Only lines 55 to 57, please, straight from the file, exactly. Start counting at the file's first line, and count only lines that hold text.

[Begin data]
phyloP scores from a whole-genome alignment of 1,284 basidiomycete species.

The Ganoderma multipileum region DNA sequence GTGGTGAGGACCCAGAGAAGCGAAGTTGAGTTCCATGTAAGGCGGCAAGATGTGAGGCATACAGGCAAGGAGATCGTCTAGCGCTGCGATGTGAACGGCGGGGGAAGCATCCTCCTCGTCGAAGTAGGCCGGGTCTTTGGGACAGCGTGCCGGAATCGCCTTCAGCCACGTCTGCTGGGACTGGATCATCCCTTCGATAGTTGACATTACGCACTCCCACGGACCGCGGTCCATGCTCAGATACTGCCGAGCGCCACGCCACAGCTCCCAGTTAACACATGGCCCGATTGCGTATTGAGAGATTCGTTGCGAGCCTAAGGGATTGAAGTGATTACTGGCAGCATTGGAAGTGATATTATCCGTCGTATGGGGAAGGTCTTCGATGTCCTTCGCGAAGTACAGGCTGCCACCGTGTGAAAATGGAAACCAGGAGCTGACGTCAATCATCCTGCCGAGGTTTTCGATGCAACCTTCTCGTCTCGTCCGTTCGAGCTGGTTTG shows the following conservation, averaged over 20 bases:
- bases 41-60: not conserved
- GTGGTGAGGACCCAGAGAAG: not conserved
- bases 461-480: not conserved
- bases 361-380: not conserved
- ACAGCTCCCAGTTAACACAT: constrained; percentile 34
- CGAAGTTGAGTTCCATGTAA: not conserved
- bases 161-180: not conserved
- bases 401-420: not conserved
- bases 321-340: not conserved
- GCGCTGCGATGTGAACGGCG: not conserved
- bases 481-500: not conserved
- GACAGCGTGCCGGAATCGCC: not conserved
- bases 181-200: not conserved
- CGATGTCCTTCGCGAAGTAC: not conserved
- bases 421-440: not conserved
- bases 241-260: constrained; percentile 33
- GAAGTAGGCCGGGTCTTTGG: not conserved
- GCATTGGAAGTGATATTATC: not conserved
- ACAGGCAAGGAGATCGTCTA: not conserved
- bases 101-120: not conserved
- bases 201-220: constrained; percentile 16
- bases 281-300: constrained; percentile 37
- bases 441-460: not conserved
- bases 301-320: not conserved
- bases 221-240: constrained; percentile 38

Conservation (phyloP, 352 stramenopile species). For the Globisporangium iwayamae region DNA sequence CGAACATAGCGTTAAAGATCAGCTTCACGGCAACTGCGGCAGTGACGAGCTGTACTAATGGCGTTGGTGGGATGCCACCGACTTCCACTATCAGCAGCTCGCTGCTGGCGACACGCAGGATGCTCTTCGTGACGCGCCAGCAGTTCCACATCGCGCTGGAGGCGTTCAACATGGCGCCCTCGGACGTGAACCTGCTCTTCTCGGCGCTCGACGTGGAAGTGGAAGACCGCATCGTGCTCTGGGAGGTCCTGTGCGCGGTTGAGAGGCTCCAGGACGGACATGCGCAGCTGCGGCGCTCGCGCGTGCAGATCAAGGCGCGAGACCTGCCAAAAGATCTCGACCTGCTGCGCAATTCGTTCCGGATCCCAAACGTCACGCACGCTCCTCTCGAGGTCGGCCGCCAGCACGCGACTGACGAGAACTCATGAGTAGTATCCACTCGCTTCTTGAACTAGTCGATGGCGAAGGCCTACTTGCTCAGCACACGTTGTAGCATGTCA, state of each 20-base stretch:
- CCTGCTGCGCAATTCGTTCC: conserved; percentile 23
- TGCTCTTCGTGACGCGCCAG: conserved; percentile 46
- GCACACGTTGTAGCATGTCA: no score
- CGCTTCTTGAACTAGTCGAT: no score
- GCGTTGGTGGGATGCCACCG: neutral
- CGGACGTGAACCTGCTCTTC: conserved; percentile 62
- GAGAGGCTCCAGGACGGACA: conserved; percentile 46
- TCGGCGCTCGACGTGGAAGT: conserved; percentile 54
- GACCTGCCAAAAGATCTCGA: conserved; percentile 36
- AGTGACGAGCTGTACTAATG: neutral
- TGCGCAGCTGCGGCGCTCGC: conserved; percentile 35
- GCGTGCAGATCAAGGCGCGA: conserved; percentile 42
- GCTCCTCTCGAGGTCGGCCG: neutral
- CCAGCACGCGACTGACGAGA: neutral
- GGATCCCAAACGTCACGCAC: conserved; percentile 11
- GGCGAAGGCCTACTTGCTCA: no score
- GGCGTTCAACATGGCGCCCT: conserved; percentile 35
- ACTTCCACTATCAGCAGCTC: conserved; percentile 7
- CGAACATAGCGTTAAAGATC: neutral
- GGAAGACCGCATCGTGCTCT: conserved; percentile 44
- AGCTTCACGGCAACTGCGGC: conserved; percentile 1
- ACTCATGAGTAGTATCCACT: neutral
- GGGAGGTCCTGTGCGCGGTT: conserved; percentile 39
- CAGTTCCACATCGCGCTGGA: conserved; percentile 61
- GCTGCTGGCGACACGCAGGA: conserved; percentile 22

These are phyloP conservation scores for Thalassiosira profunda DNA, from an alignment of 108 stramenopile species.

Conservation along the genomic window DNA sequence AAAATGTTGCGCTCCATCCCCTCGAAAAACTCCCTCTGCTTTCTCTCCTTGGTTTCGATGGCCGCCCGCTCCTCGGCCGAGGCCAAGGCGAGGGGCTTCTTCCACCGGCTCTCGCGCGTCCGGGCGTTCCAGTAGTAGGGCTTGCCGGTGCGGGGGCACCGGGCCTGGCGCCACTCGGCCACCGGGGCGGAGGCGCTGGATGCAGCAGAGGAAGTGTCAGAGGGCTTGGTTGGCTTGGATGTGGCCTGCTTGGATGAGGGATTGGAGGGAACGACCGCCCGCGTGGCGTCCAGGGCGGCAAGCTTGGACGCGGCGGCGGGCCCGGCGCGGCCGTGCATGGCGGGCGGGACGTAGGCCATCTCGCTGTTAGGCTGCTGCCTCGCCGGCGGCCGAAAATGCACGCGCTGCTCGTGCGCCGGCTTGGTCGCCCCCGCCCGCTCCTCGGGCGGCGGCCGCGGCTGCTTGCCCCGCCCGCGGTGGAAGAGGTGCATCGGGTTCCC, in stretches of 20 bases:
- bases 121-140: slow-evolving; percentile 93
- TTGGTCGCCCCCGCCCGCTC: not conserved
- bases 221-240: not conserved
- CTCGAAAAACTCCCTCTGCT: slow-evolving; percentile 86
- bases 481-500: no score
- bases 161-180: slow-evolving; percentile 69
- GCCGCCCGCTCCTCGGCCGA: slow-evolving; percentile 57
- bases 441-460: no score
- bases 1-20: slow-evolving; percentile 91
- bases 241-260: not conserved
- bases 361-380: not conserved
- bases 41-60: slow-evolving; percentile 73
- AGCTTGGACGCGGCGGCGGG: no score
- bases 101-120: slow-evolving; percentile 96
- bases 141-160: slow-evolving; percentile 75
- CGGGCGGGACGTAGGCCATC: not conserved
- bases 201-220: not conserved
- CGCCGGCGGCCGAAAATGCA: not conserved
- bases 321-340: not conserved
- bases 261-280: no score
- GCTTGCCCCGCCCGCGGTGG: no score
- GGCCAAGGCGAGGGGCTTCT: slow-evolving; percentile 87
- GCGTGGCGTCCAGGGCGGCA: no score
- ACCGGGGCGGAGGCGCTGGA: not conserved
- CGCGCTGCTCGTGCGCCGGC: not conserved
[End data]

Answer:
Conservation along the genomic window DNA sequence AAAATGTTGCGCTCCATCCCCTCGAAAAACTCCCTCTGCTTTCTCTCCTTGGTTTCGATGGCCGCCCGCTCCTCGGCCGAGGCCAAGGCGAGGGGCTTCTTCCACCGGCTCTCGCGCGTCCGGGCGTTCCAGTAGTAGGGCTTGCCGGTGCGGGGGCACCGGGCCTGGCGCCACTCGGCCACCGGGGCGGAGGCGCTGGATGCAGCAGAGGAAGTGTCAGAGGGCTTGGTTGGCTTGGATGTGGCCTGCTTGGATGAGGGATTGGAGGGAACGACCGCCCGCGTGGCGTCCAGGGCGGCAAGCTTGGACGCGGCGGCGGGCCCGGCGCGGCCGTGCATGGCGGGCGGGACGTAGGCCATCTCGCTGTTAGGCTGCTGCCTCGCCGGCGGCCGAAAATGCACGCGCTGCTCGTGCGCCGGCTTGGTCGCCCCCGCCCGCTCCTCGGGCGGCGGCCGCGGCTGCTTGCCCCGCCCGCGGTGGAAGAGGTGCATCGGGTTCCC, in stretches of 20 bases:
- bases 121-140: slow-evolving; percentile 93
- TTGGTCGCCCCCGCCCGCTC: not conserved